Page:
What green list? Ministers grapple with opposing forces in holiday crux
Pressure from tourism industry to reopen quicker, and from health experts to slow down
Ministers and senior officials are trying to chart a path through the coming weeks of the holiday season – one that deals with public health concerns about importing Covid-19 and yet keeps Ireland open for business.
Concerns about the dangers of overseas visitors bringing further infections to Ireland have grown as the lockdown has eased and tourism – domestic and foreign – has restarted.
The Government is due to announce a “green list” of non-quarantine countries this week, but there have been political and public health calls to tighten the restrictions, not ease them.
Meanwhile, the acting chief medical officer, Ronan Glynn, speaking at a National Public Health Emergency Team (Nphet) briefing, warned of the danger of new clusters emerging in workplaces and public places.
The Government is increasingly cautious about any list of “safe” countries, or measures, such as reopening the pubs as normal, which would give the ailing tourism economy a boost.
However, senior sources also rule out draconian travel and quarantine restrictions. There is little chance that airlines will be told not to fly, or that arrivals will be brought to the Citywest Hotel and kept there for 14 days.
The rationale is both practical and symbolic. Firstly, there would be a huge enforcement issue, especially when the case of cross-Border traffic and visitors from the rest of the UK are considered.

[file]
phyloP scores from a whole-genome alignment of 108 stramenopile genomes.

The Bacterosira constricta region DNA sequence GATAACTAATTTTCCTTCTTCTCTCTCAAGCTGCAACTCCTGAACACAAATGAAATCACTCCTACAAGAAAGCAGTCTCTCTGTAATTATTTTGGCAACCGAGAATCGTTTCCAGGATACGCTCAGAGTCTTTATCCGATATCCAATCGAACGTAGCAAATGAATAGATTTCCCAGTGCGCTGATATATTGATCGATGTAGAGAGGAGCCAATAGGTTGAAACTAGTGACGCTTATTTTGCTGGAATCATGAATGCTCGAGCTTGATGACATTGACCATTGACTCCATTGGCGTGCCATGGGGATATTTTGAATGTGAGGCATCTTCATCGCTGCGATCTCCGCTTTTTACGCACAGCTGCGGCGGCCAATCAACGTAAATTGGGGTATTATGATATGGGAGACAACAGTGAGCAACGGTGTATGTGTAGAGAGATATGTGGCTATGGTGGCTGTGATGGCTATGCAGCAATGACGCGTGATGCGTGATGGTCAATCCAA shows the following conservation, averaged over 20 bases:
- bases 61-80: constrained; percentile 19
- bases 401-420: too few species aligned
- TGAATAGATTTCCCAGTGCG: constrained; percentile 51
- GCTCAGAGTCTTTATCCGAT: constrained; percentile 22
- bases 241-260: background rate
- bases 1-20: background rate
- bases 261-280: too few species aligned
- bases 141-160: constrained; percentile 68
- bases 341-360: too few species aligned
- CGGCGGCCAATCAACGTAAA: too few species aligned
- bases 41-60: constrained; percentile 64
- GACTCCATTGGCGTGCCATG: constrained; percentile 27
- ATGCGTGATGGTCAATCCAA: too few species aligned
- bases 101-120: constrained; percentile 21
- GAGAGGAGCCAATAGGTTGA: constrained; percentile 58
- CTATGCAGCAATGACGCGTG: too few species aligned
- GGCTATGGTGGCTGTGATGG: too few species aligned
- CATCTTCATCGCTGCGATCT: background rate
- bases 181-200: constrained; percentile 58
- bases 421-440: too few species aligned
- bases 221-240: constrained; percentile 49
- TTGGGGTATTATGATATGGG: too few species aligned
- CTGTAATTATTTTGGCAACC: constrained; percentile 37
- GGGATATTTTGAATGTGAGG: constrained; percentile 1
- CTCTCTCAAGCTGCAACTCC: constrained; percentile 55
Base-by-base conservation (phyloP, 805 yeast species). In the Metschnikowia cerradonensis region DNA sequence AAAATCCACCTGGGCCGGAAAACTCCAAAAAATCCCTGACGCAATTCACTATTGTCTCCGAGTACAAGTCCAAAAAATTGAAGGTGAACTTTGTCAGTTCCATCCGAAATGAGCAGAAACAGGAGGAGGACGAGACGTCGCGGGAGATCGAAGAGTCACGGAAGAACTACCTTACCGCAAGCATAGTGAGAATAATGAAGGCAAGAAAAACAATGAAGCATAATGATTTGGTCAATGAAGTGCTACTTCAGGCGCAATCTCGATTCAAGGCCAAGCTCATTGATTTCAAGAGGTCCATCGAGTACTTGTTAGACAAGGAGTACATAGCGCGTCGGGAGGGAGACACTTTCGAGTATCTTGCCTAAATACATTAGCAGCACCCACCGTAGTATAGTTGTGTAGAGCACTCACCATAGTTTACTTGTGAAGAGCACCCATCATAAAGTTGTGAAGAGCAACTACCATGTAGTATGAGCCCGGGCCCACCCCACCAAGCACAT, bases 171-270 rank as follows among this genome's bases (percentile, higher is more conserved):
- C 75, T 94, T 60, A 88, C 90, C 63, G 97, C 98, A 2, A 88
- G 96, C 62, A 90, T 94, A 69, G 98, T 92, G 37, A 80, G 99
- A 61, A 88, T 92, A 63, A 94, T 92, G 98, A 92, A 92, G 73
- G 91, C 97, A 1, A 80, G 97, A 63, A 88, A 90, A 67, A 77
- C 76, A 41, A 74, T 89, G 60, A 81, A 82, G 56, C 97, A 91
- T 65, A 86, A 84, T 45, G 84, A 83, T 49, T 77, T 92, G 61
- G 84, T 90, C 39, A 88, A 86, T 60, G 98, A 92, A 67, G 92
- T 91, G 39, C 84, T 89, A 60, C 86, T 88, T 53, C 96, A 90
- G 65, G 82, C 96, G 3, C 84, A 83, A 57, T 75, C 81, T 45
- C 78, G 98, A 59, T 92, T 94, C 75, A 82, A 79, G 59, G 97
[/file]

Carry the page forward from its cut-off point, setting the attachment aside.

Meanwhile, voices caution that such a move would send out a disastrous message for a country that relies on overseas trade. “We are one of the world’s most open economies,” says one senior source. “We can’t just shut that down.”
The Department of Foreign Affairs has warned about the impacts on foreign direct investment if the Government were to drastically reduce international travel or enforce a mandatory supervised quarantine.
Yet the Government is also conscious that the public is increasingly nervous. Opinion research for the Department of Health shows that worries about the virus have been rising steadily for the past month. It is where it was at the end of April. Strikingly, more people now believe that the worst of the virus is “ahead of us” (38 per cent) rather than “behind us” (33 per cent).
This is the first time since the end of April that there are more pessimists than optimists on this question. A huge majority of people (78 per cent) believe that a second wave is likely or very likely.
Should the Government choose to reimpose some of the lockdown restrictions it seems there will be public support – almost half (48 per cent) say they would favour more restrictions, with just a third (33 per cent) not in favour.
Nearly two-thirds of people (65 per cent) say the response so far has been appropriate, while 31 per cent say it has been insufficient. Only 4 per cent say the restrictions have been too extreme.
What does all that mean?
The Government is faced with pressures from each side – pressure from the tourism industry and associated lobbies to reopen quicker, and pressure from public health authorities to slow down.
The public is on the side of the public health experts, such as Glynn. Most likely the Government will try carefully to pick out a compromise path in the weeks ahead.